Securities Fraud: FINRA Bars Two Ex-Wells Fargo Brokers Over Unsuitable Securities Sales, Pennsylvania-Registered Representative is Accused of $2.35M Ponzi Scam, and Digital Display Ad Company Allegedly Stole Over $2M from Retail Investors

Ex-Wells Fargo Brokers Barred Over Unsuitable Energy Securities Sales
The Financial Industry Regulatory Authority has barred brokers Charles Lynch and Charles Frieda for making unsuitable recommendations to investors, resulting in substantial financial losses to the latter. Lynch and Frieda are former Wells Fargo (WFC) representatives who were based in Southern California. Both Lynch and Frida were fired from the firm. Previous to working at Wells Fargo, both men worked at Citigroup (C) and Morgan Stanley (MS).

According to the self-regulatory organization, between 11/12 and 10/15, the former brokers recommended an investment strategy revolving around certain speculative energy stocks to over 50 customers. These securities were volatile. Because investors became very concentrated in these energy securities, they were placed at risk of substantial losses.

FINRA contends that the two brokers did not do a proper job of making sure these investments were suitable for the customers to whom they were recommending these securities.

Pennsylvania Rep. Accused of Broker Fraud
The US Securities and Exchange Commission has filed civil charges against Paul W. Smith, a Pennsylvania-based broker, for allegedly committing investment advisory fraud. Smith has consented to the regulator’s injunction against him and he will pay nearly $363K in disgorgement plus prejudgment interest. He also pleaded guilty in a parallel criminal securities case.

According to the SEC, Smith told about 30 investors—mostly his brokerage customers—that he would invest their funds in publicly traded securities through a partnership that he established called The Haverford Group, and he promised consistent returns—a promise that the SEC referred to as “fiction.” This allegedly scam is said to have taken place over 25 years.

Smith raised about $2.35M from investors. However, contends the Commission, he never told the brokerage firm where he worked about these activities. Also, he is accused of mostly using investors’ funds to for his own use and to pay back earlier investors in Ponzi Scam-like fashion. He also allegedly did not make many investments for these customers.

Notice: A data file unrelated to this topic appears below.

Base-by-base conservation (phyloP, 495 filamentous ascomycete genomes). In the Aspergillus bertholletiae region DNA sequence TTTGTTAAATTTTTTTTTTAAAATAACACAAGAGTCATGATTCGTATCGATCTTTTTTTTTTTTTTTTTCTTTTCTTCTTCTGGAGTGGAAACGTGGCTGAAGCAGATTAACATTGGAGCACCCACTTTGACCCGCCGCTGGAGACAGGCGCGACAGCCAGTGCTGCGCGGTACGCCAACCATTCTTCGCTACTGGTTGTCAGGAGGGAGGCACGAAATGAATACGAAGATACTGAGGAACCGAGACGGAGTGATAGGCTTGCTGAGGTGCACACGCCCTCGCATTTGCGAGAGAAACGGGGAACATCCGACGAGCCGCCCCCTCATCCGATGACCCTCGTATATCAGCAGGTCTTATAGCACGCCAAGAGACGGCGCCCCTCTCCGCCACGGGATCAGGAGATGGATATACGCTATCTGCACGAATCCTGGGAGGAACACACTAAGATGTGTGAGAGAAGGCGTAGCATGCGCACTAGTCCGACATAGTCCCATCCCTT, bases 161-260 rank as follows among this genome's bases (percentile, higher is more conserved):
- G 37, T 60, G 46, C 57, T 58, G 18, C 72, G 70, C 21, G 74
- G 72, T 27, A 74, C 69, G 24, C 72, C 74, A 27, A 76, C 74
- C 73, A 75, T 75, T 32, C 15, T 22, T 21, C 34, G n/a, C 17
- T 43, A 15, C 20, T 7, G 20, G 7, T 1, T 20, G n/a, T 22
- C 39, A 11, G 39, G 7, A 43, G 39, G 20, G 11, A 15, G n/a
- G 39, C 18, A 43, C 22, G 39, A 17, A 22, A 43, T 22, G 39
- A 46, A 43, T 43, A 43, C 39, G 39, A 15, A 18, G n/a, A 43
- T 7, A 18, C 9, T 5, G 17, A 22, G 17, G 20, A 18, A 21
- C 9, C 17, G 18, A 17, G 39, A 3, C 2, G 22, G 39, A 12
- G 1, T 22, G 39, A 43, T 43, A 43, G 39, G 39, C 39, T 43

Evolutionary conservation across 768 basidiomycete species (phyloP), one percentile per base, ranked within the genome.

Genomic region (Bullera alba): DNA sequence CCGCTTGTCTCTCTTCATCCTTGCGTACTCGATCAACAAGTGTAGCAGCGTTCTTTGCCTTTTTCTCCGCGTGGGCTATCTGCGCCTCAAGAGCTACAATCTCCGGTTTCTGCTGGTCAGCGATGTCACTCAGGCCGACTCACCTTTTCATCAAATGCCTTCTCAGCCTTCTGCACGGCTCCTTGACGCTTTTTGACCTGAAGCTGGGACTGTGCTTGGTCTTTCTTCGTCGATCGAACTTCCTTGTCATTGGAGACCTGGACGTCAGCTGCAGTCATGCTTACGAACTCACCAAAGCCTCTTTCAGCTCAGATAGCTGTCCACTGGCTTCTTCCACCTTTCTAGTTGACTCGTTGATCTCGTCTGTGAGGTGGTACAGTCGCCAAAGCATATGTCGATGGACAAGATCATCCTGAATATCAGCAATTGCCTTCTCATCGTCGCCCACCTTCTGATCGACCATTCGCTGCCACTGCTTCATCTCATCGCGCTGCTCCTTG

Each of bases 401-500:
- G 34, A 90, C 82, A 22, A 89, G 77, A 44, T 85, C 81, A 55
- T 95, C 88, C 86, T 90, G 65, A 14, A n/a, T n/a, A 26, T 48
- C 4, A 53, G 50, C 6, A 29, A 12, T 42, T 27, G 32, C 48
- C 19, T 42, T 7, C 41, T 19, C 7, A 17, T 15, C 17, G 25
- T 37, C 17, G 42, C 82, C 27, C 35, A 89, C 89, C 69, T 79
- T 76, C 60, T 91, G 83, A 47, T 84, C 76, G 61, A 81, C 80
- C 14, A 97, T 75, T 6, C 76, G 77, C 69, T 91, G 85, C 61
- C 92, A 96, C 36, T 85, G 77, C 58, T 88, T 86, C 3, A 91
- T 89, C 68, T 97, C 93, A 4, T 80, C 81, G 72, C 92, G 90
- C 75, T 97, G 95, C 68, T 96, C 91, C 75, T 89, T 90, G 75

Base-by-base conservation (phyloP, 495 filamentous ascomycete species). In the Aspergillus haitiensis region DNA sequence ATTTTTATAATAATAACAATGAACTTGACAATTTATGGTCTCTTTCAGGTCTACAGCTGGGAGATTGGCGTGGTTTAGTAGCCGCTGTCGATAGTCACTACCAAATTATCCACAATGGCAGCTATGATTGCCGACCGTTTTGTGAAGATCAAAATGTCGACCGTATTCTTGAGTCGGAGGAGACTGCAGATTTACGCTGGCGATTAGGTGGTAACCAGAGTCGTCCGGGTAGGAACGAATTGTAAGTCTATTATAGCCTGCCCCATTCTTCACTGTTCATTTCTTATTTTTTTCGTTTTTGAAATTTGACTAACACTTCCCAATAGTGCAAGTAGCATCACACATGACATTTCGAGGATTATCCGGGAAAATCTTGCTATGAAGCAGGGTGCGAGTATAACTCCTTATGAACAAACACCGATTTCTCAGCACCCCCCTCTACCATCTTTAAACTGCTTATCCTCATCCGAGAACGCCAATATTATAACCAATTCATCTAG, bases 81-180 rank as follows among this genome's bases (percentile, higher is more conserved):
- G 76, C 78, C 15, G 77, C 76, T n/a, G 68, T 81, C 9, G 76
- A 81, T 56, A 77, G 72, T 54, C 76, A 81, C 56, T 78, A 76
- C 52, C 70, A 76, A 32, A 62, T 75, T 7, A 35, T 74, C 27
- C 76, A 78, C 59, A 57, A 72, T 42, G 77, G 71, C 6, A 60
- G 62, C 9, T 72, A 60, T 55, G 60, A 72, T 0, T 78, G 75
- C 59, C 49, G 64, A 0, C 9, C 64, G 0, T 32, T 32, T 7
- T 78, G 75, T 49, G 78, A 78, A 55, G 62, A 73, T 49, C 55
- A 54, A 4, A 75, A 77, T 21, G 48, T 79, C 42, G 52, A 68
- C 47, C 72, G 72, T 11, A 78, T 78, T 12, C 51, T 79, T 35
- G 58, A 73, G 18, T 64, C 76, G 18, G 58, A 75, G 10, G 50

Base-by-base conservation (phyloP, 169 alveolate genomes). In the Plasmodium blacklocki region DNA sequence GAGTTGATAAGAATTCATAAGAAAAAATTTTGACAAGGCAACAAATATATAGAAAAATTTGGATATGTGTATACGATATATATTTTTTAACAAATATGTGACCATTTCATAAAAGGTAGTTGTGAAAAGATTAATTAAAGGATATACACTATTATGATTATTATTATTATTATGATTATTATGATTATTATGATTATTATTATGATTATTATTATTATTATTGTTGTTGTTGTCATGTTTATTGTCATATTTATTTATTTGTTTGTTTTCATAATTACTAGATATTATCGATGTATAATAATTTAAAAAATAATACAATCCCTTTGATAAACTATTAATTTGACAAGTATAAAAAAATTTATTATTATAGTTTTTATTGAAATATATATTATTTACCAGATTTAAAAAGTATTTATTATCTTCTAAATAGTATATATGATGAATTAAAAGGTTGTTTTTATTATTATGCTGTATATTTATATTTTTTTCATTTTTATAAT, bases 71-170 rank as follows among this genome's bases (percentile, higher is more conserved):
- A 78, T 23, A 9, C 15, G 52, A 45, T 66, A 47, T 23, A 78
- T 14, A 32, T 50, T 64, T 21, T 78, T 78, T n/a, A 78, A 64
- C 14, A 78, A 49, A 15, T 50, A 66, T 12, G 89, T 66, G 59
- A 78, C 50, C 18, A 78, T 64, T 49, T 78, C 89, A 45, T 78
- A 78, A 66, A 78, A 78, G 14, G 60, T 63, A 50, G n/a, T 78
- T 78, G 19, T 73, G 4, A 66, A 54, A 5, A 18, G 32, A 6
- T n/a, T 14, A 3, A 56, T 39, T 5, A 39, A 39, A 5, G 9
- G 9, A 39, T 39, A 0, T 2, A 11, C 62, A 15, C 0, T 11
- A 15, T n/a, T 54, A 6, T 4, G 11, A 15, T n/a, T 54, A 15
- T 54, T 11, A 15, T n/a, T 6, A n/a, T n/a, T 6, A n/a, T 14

Smith investment advisory scam failed last year after an investor reached out to police.

Addressing the broker fraud case against Smith, SEC’s Philadelphia Regional Office Associate Director Kelly L. Gibson said that this was an example of why retail investors, older customers, and retired individuals need to be “skeptical” when an investment seems “too good to be true.”

Earlier this year, FINRA permanently barred Smith from the securities industry when he didn’t provide the information and documents they asked for related to his sale of private securities. He consented to that case but did not deny or admit to wrongdoing.

Digital Display Ad Company Are Accused of Bilking Investors of Over $2M
The SEC is charging Digi Outdoor Media Inc., ex-CEO Donald MacCord Jr., and former CFO Shannon Doyle with wrongfully taking over $2M from investors. Parallel criminal charges have also been brought against the two of them.

According to the regulator, Doyle, MacCord, and Digi Outdoor Media raised almost $4.5M in promissory notes by telling investors that their funds would go toward setting up digital signs for commercial ads in the Washington DC area. The regulator contends that rather than use investor money as promised, MacCord and Doyle diverted millions of dollars for their own use, including paying $20K/rent on a mansion, nanny services, and unrelated business expenses.

The Commission claims that the two of them tried to conceal their fraud by generating bogus invoices and fake loans. They are accused of suggesting to investors that they change their promissory notes to common stock. They allegedly submitted falsified financial statements to the regulator in an effort to go public rather than pay back investors.

Now, the regulator wants permanent injunctions, disgorgement plus interest, penalties, and penny stock and officer-and-director bars.

At Shepherd Smith Edwards and Kantas, LTD LLP, we help retail investors, senior investors, and other individual investors in trying to recoup their investment fraud losses. Contact us today.

Finra bars two former Wells Fargo reps over unsuitable energy securities, InvestmentNews, December 11, 2017

The SEC Complaint in the Smith Case (PDF)

The SEC Complaint in the Digital Outdoor Media Case (PDF)

More Blog Posts:
Westport Capital Markets LLC is Accused of Undisclosed Markups as Investors Lose Over $1M, Stockbroker Fraud Blog, December 11, 2017

Ex-Financial Adviser Settles Private Equity Fund Fraud Charges in Texas, Stockbroker Fraud Blog, December 8, 2017

Credit Suisse Resolves NY Regulator’s Forex Rigging Probe for $135M, Institutional Investor Securities Blog, November 15, 2017

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